no suitable building could be acquired, and the issue remained unresolved.
In an address to the African Lodge at Menotomy (now West Cambridge) on June 24, 1797,
Hall focused on slavery in the United States. Reflecting on the recent slave revolt on the West
Indies island of Hispaniola that resulted in the creation of Haiti, he encouraged his audience to
have faith in God and to bear their burdens quietly, but to be ready for the day of deliverance.
The Voice of Black America quotes Hall’s petition: Now, my brethren, nothing is stable; all
things are changeable. Let us seek those things which are sure and steadfast, and let us pray
God that, while we remain here, he would give us the grace and patience and strength to bear
up under all our troubles, which, at this day, God knows, we have our share of. Patience, I say;
for were we not possessed of a great measure of it, we could not bear up under the daily
insults we meet with in the streets of Boston, much more on public days of recreation. How, at
such times, are we shamefully abused, and that to such a degree that we may truly be said to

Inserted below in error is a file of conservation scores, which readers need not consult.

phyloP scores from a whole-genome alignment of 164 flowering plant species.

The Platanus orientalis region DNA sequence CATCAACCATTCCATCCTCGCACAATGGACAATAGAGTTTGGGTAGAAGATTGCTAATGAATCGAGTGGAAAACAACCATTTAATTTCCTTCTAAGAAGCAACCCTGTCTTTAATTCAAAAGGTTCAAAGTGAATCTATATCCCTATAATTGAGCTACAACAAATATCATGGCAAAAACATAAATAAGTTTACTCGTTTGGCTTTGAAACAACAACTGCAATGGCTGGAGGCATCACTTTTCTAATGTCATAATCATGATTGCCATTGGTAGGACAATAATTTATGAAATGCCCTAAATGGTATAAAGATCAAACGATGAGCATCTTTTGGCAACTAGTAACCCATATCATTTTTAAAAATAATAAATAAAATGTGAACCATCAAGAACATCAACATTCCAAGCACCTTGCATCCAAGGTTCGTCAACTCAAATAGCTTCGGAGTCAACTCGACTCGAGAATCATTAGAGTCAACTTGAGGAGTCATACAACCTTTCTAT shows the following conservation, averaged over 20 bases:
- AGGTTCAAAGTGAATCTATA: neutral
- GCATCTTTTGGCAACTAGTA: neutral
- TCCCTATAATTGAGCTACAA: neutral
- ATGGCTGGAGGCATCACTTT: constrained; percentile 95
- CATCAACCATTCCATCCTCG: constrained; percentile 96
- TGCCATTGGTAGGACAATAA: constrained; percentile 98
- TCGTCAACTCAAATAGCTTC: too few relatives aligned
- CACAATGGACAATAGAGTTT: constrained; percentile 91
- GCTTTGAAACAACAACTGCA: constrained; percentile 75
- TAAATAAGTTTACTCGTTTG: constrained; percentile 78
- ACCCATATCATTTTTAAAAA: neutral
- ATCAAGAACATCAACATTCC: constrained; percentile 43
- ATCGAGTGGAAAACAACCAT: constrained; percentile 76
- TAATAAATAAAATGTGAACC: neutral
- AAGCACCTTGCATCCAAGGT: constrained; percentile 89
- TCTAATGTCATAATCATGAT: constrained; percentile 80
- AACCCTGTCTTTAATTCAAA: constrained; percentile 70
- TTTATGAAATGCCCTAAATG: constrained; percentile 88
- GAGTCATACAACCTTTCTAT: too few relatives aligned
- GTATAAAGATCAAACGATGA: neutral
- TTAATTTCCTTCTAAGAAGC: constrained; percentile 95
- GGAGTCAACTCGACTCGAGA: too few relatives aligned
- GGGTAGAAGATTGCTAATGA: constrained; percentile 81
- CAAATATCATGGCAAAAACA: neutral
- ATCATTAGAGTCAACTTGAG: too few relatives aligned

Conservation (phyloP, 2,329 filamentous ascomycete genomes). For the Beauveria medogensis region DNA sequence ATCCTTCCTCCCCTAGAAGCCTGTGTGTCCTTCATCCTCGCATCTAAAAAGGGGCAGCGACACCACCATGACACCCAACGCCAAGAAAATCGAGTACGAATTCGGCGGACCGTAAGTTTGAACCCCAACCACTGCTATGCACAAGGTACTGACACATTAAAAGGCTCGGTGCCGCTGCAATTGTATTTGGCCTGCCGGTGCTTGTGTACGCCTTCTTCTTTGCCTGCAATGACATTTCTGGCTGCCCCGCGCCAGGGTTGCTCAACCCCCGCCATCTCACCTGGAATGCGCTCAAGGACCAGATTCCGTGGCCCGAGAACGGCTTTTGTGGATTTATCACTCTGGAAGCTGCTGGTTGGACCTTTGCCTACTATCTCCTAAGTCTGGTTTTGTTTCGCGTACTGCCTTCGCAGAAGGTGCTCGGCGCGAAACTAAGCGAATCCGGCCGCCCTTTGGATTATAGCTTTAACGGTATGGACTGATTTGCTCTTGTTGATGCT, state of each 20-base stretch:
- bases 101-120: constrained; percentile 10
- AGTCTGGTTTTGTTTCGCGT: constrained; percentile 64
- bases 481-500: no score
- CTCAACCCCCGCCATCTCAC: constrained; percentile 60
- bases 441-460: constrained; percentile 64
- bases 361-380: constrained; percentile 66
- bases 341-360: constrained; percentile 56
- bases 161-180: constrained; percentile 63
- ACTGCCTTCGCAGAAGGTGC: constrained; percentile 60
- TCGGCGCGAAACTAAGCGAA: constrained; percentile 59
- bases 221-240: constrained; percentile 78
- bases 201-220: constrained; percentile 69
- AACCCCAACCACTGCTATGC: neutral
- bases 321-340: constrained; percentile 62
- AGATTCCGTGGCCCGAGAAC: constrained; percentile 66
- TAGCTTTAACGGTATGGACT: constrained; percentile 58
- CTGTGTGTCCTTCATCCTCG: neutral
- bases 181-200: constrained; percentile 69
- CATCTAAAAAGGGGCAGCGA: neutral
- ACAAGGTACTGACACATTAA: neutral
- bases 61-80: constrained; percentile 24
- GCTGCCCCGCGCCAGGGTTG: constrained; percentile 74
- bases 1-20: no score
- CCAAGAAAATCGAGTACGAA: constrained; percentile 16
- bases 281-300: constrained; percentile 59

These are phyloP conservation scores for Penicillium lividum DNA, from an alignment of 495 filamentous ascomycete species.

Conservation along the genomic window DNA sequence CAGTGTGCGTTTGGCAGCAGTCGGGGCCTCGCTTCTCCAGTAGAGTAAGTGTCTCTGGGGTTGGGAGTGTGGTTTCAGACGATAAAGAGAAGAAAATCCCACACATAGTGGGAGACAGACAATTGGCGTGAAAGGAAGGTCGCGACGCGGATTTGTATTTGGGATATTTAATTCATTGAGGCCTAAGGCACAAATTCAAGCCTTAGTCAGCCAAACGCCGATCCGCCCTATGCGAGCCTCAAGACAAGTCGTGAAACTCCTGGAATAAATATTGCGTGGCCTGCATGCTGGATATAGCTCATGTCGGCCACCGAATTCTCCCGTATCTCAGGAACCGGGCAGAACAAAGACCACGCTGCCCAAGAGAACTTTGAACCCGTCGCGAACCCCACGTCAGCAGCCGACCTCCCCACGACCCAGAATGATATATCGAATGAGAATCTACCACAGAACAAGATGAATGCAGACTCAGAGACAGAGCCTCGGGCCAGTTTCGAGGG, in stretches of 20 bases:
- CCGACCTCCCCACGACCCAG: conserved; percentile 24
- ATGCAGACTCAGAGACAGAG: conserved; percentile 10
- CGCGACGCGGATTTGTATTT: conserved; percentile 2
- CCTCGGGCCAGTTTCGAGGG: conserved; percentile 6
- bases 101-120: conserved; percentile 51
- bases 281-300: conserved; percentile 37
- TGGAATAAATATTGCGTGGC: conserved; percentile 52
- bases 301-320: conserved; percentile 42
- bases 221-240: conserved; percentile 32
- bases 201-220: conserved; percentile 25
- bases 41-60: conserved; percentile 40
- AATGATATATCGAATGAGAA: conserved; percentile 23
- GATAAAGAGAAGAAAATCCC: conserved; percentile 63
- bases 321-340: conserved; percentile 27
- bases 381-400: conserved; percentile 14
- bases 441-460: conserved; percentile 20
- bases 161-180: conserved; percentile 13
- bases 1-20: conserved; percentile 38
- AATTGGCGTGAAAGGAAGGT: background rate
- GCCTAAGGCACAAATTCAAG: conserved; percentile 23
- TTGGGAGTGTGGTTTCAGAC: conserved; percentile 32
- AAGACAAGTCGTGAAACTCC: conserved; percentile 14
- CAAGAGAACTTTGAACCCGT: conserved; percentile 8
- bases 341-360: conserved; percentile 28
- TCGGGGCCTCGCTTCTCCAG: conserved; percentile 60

carry our lives in our hands, and the arrows of death are flying about our heads. Helpless
women have their clothes torn from their backs, even to the exposing of their nakedness. … My
brethren, let us not be cast down under these and many other abuses we at present are
laboring under, for the darkest hour is just before the break of day. My brethren, let us
remember what a dark day it was with our African brethren, six years ago, in the French West
Indies. Nothing but the snap of the whip was heard, from morning to evening. Hanging,
breaking on the wheel, burning, and all manner of tortures were inflicted upon those unhappy
people. But, blessed be God, the scene is changed.
Hall did not hold all white men accountable for the institution of slavery; in fact, he hoped that
with the support of like-minded whites, black men could help bring about abolition through
persuasion. However, he was not encouraged by the fact that even white Masons did not